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Gray Jay
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Yellow-bellied Sapsucker working the same tree we saw last year! There were hummingbirds, bees, and butterflies this time too! The birds were enjoying the insects that the sap was attracting.


Looking for Shorebirds

Published July 16, 2015
Tags: General Observations, Black Tern, Pileated Woodpecker, Great Crested Flycatcher, Alder Flycatcher, Willow Flycatcher, Barn Swallow, Grasshopper Sparrow, coyote

Celeste and I went out looking for shorebirds the other day and had some nice luck.  We found a White-rumped Sandpiper, the nicest bird of the day, along with some other nice finds:  Short-billed Dowitcher, many Least Sandpipers, 1 Semipalmated Sandpiper, Solitary and Spotted Sandpipers, Pectoral Sandpipers, Greater and Lesser Yellowlegs, and a couple of Semipalmated Plovers and several Killdeer.

Black Terns were many and it looked as if they had a successful breeding year.

On my way home, I found a Grasshopper Sparrow along the fence by the Akron Airport. He allowed a couple of photos too!

I also stopped at a field near home that I've never birded before.  I didn't see any Keep Out signs, so I wandered in and just poked around for about an hour.  The nicest find in there was a pair of Alder Flycatchers and a pair of Willow Flycatchers - only about a couple of hundred yards from one another, all identified by sound, of course!  A family of 3 Pileated Woodpeckers noisily flew across the field into a couple of trees.  They were busy there for about half an hour and made an equally noisy exit as they flew back the way they came towards a wooded area.  Cool!

On my way out, I came upon three young canines that I assumed to be Red Fox pups. I quickly grabbed a shot of the last one as they disappeared into the tall grasses. When I got home and saw the photo on my computer, I realized they were coyotes. I'm very glad I didn't encounter the adults who may have been protective of their young!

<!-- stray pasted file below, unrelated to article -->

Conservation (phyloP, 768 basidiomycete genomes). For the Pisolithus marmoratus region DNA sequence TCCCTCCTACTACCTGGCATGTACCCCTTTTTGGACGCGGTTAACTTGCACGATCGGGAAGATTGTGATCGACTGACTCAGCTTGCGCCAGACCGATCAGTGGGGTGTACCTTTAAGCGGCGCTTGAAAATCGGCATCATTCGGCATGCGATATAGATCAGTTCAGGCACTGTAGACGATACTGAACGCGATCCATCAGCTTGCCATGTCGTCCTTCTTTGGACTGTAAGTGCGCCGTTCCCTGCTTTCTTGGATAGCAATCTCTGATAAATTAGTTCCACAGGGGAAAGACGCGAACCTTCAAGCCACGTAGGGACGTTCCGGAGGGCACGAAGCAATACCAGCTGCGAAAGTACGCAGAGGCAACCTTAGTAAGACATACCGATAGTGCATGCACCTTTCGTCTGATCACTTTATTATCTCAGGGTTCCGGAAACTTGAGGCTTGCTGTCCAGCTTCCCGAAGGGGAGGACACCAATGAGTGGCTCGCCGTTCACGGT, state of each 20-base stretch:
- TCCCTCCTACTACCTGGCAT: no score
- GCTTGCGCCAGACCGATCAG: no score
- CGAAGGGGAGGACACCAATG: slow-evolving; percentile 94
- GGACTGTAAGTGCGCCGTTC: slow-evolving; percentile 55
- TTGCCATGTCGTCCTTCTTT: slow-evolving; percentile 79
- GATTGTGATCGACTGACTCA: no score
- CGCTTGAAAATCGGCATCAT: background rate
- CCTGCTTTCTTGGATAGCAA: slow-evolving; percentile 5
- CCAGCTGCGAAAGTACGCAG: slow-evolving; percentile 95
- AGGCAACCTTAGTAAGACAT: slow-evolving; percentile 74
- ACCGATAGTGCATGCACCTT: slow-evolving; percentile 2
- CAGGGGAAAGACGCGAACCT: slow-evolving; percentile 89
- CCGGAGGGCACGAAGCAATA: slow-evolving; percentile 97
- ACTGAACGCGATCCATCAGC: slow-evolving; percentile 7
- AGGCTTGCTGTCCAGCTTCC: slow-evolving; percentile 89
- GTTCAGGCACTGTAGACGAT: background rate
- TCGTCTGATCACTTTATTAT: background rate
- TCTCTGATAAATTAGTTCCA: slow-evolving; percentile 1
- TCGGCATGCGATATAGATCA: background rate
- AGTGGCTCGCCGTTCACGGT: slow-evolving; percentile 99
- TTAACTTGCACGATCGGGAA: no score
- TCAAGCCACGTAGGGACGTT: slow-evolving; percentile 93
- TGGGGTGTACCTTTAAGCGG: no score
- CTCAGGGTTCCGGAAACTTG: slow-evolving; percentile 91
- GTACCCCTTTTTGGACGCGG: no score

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Black Tern
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Young Black Tern with fresh catch
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Great Crested Flycatcher
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Barn Swallow at nest (poor lighting!)
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Grasshopper Sparrow
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Grasshopper Sparrow
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Willow Flycatcher
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Alder Flycatcher
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Pileated Woodpecker
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Coyote pup - 1 of 3


Back to Allegany County

Published July 12, 2015
Tags: General Observations, Broad-winged Hawk, Scarlet Tanager, Rose-breasted Grosbeak

Celeste and I birded in Allegany County again with Doug Beattie at the helm this time. Doug had a few good spots in mind to help us increase our county lists. We never got the Prairie Warbler we were hoping for, but we had nice views of a pair of Eastern Wood-Pewees and  a female Mourning Warbler - although we were camera-less at the time, wouldn't you know?!

Another great sight was of a Broad-winged Hawk that remained on its perch long enough for us to grab some nice photos.  A little later, I saw another Broad-winged high up on a branch sunning himself - or perhaps drying off after a bath.  His wings were spread out similar to how a cormorant or heron dries or cools off.  I never saw a raptor do that before.

Later in the day, I finished up on my own over at Hanging Bog and found a handsome male Scarlet Tanager who was carrying food for his young.  A male Rose-breasted Grosbeak and his young fledgling were not too far away from a family of Cedar Waxwings in the process of nest building.  There's lots of family activity everywhere these days!
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Broad-winged Hawk
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Broad-winged Hawk
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Scarlet Tanager
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Rose-breasted Grosbeak